Rhodes statue protesters: ‘Oxford University is institutionally racist’

The statue of Cecil Rhodes is seen on the facade of Oriel College in Oxford, southern England. © Eddie Keogh
Oxford University Chancellor Chris Patten has dismissed calls from student campaigners to remove a statue of colonial-era politician Cecil Rhodes from of the university’s Oriel College as an attempt to rewrite history.

Patten, whose role at the university is largely ceremonial, said in a speech Wednesday: “Our history is not a blank page on which we can write our own version of what it should have been, according to our contemporary views and prejudices.

“Because we value tolerance ... we have to listen to those who presume they can rewrite history within the confines of their own notion of what is politically, culturally and morally correct.”

Patten’s comments come after the campaign to remove the statue by the group “Rhodes Must Fall” made headlines in recent weeks. The campaign was launched in May, shortly after a statue of Rhodes, who has been described as the father of apartheid, was removed from the University of Cape Town in South Africa following a mass campaign.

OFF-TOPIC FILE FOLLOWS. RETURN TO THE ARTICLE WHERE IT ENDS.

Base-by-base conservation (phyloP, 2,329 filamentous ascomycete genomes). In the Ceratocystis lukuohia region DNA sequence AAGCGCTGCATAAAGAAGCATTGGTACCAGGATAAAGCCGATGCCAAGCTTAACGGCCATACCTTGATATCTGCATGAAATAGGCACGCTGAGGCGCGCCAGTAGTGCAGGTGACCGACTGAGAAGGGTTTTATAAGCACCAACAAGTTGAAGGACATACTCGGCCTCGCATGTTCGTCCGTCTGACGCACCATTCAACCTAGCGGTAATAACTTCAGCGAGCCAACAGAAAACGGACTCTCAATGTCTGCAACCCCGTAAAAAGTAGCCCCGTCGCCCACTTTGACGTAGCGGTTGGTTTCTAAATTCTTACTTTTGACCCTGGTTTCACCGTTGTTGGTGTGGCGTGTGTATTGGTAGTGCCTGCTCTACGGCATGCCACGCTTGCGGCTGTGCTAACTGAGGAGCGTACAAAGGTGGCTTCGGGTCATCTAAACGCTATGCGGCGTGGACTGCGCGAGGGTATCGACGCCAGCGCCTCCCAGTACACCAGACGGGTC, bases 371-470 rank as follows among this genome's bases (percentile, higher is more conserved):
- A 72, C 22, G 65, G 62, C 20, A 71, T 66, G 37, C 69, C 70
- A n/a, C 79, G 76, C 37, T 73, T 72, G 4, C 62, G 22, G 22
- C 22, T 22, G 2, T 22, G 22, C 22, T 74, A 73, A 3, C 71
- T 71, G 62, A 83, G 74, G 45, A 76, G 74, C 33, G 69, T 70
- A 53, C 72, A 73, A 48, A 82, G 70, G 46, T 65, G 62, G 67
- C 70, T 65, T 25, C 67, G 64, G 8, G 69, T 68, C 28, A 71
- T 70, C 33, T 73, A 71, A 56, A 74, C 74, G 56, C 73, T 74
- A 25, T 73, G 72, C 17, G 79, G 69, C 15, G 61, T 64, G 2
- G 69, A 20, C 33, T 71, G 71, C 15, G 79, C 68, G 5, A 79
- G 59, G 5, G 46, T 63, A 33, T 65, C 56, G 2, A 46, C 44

Commenting on Patten’s remarks, Sizwe Mpofu-Walsh, a PhD student at the university and one of the founding members of Rhodes Must Fall, told BBC’s Radio 4: “We think Oxford is institutionally racist and throughout its history it has had significant biases towards black people. The first black student was only accepted in 1938.”

Oriel College has said it will hold a six-month consultation exercise with students on what to do with the statue. The college has already announced it plans to take down a Rhodes plaque on a property owned by the college.

In a letter to the Guardian, a group of around 200 Rhodes scholars said the scholarships won’t “buy their silence” about Rhodes’ problematic legacy.

“There is no hypocrisy in being a recipient of a Rhodes scholarship and being publicly critical of Cecil Rhodes and his legacy,” they wrote.

Rhodes, a diamond magnate and imperialist, played a central role in Britain’s colonial expansion in Africa. After his death, Rhodes bequeathed a part of his fortune to Oxford to establish the prestigious Rhodes scholarship.